Lotus team, out of Formula One since 1994, granted entry into F1 starting in 2010

By Eileen Ng, AP
Tuesday, September 15, 2009

Lotus team awarded spot on 2010 Formula One grid

PUTRAJAYA, Malaysia — Lotus is returning to Formula One racing.

FIA, the sport’s governing body, on Tuesday awarded Lotus the 13th spot on the grid for the 2010 season.

Lotus has been out of F1 since 1994. The team, initially based in Norfolk, England near the Lotus car factory, is funded by a partnership between the Malaysian government and a consortium of Malaysian businessmen.

The team headquarters is expected to relocate to a purpose-built facility at Sepang International Circuit, home of the Malaysian Grand Prix for the last 11 years.

FIA turned down an application from BMW Sauber, but said the team would be granted a spot in 2010 if a vacancy arises. FIA said it is consulting urgently with teams about a possible expansion to 14 teams and 28 cars for 2010.

Lotus’ team principle will be Tony Fernandes, owner of the Air Asia airline. The team technical director is Mike Gascoyne, who held the same role with Force India, Toyota, Renault and Jordan.

Lotus has reached an engine supply deal with Cosworth.

Malaysian Prime Minister Najib Razak held a news conference Tuesday to outline details of what was called the 1Malaysia F1 team.

“The 1Malaysia F1 team is a government and private sector initiative combining the collaborative experience of Proton and Lotus, coupled with world class expertise,” a Malaysian government statement said ahead of the news conference.

Prime Minister Najib Razak said the team would integrate Malaysian technical and pit crew, with the future design, research and development, manufacturing and testing conducted near the Malaysian capital. The driving lineup is set to be announced by Oct. 31 from a short list of six candidates.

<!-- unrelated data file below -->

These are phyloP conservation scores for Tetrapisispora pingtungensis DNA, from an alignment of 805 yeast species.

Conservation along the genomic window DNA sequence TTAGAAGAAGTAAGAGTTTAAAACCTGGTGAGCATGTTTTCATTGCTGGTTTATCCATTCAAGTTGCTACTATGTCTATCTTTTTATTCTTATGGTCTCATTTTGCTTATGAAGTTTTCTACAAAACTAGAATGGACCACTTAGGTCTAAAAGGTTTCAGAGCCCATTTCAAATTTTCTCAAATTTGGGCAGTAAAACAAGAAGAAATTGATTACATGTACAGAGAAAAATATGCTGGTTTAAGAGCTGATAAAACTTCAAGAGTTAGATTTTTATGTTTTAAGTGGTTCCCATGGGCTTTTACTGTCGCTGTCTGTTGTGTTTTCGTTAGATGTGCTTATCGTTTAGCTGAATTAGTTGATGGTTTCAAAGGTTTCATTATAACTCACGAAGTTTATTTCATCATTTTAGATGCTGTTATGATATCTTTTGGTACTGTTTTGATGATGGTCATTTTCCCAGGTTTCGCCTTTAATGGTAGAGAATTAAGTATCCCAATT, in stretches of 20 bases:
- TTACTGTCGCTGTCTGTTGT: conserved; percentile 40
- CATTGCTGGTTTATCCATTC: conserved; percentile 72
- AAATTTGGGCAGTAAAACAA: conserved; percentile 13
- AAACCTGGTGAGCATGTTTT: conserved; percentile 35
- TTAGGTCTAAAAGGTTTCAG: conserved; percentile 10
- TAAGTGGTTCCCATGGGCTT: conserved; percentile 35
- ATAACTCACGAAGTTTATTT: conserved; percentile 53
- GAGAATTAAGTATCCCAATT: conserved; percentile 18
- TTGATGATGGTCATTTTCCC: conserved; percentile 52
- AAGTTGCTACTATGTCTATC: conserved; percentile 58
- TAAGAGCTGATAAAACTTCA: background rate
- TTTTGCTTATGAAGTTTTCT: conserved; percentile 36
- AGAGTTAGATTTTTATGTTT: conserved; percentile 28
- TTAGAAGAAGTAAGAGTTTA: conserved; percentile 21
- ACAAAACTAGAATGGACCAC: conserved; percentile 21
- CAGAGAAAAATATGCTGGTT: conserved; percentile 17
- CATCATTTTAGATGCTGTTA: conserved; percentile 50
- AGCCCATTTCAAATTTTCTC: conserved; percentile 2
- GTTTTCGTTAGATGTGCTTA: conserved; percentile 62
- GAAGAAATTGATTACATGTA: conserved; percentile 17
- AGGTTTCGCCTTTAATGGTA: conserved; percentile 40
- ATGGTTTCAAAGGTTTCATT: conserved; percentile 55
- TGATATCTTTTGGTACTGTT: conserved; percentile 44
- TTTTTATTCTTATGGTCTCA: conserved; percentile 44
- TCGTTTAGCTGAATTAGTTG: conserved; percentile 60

Najib declined to give investment costs or other details, but said the future design and testing would be conducted in Malaysia.

He said the venture would be a big boost to local automaker Proton, a government-owned company which has suffered in recent years because of increased competition from foreign car makers after the liberalization of the auto market.

“If we want to export Proton we need to establish our brand name so that it is accepted globally,” Najib said. “We are determined to do our best to make our mark in this arena.”

The investors in the venture are Proton, budget airline AirAsia and Naza Motors, a local auto group.

Najib said the creation of the team is a “natural progression” since Malaysia has hosted a leg of the F1 race since 1999 and national oil company Petronas has been a sponsor of BMW Sauber team for the last four years.

Lotus competed in F1 from 1958-94, winning 79 Grand Prix races and seven constructors’ titles. Lotus had world champion drivers in Jim Clark, Graham Hill, Jochen Rindt and Emerson Fittipaldi.

FIA noted that BMW has announced it is pulling out of the sport in 2010, leaving uncertainties over the future ownership of the team.

“Nevertheless, the FIA considers that BMW Sauber’s application is of high quality and would constitute a competitive participant in the championship,” FIA said. “As such, it has awarded BMW Sauber the ‘14th place’ in the championship meaning that it will be entitled to fill any vacancy that arises on the 2010 grid.”

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